Gradient boosted decision trees can be used to solve multi-class classification problems. Friedman (2001) fit $K$ trees on each iteration—one for each class. Multiple GBM implementations also follow this practice (e.g. scikit-learn and H2O).
Instead of fitting $K$ trees on each iteration, it also seems possible to fit a single tree with $K$ outputs (it worked when I tried it on a simple, synthetic dataset). The difference with this approach is that all outputs are based on a single partition of input space. One might hope that fitting fewer trees would be computationally cheaper, but perhaps there are tradeoffs (e.g. maybe deeper trees or more iterations would be required to achieve equivalent results?)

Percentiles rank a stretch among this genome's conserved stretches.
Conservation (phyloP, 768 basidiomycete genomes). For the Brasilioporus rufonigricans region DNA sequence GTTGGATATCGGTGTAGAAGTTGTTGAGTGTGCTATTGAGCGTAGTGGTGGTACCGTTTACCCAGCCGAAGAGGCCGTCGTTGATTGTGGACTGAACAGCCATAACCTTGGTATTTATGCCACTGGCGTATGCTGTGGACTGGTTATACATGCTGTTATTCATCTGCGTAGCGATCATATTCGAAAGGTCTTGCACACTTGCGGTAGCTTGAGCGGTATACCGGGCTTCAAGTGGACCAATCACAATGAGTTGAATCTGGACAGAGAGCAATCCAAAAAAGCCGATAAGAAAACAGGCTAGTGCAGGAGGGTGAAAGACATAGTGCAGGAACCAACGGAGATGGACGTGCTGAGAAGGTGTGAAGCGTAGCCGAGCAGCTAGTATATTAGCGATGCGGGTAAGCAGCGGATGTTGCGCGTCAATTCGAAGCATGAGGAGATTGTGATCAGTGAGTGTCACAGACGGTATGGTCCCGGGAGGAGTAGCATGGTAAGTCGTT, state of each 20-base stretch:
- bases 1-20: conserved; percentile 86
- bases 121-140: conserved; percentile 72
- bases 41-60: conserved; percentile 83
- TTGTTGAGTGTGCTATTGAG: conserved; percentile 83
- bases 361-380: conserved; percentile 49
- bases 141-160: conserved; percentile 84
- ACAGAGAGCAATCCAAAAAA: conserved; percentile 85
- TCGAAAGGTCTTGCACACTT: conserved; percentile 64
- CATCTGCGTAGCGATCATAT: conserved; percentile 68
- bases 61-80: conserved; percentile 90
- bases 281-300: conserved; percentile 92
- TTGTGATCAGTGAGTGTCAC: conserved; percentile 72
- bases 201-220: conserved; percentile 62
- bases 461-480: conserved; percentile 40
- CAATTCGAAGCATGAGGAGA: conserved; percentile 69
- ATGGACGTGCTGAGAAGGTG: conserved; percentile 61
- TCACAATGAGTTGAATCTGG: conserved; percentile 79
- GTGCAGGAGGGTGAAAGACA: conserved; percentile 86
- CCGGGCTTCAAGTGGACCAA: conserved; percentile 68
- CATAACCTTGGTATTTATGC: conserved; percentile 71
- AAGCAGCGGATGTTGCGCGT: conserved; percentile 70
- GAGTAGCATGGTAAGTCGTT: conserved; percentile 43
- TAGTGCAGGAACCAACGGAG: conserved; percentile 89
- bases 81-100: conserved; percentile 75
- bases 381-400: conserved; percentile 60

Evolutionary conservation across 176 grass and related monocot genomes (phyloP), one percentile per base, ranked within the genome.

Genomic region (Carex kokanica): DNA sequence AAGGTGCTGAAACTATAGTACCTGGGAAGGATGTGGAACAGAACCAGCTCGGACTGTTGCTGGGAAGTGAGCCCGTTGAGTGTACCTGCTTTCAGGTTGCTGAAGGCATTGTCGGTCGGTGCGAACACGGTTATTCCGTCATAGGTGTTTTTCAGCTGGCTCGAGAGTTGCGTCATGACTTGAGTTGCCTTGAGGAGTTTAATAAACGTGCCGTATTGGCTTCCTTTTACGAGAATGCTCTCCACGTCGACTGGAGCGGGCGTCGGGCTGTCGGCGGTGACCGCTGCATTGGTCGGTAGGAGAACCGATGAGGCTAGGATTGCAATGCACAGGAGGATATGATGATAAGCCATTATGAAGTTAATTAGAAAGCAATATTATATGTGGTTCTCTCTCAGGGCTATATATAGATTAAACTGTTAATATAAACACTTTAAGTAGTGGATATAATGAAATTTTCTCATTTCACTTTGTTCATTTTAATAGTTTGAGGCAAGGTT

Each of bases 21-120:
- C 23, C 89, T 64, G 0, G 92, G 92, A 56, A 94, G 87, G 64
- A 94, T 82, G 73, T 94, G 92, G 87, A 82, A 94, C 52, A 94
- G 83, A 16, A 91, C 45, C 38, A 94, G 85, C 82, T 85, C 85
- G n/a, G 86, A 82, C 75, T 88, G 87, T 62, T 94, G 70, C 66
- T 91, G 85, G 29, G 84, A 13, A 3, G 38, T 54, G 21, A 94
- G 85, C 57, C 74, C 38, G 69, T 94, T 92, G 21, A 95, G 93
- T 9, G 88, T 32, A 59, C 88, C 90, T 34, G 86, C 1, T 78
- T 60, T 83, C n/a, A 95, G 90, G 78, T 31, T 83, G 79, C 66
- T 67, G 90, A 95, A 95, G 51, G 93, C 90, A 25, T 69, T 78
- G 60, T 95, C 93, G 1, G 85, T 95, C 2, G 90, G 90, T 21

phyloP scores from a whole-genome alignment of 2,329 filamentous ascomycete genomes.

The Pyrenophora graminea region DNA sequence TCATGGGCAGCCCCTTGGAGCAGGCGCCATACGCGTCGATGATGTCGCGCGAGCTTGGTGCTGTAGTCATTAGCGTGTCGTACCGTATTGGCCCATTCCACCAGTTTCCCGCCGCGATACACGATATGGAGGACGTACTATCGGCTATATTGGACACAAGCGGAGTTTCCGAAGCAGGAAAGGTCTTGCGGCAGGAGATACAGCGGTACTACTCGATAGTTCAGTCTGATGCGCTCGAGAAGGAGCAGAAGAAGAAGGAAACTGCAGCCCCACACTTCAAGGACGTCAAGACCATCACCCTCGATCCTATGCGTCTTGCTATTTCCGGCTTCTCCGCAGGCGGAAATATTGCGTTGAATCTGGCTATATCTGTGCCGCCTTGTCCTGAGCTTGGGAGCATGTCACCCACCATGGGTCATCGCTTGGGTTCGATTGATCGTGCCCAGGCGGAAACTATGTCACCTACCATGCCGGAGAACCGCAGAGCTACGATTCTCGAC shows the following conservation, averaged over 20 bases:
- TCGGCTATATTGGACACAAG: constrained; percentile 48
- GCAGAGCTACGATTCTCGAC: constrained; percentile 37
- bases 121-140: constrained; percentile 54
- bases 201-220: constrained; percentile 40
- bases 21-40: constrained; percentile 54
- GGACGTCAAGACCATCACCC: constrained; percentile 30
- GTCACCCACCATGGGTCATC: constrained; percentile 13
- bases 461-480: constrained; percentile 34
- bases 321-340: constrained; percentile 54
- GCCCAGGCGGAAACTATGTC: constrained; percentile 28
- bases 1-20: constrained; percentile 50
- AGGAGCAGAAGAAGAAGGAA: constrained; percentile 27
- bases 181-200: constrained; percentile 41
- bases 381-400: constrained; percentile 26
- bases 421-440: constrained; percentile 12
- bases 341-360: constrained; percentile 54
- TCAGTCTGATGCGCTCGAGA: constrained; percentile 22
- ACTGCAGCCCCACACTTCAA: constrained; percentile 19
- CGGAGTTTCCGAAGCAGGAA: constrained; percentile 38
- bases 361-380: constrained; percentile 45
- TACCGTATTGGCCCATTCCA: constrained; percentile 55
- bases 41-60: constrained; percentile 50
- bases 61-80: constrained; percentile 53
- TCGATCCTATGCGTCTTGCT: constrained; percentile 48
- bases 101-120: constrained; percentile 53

Are there reasons to prefer $K$ single-output trees over a single tree with $K$ outputs? Do any gradient boosting implementations use the latter strategy?
Friedman (2001). Greedy function approximation: A gradient boosting machine.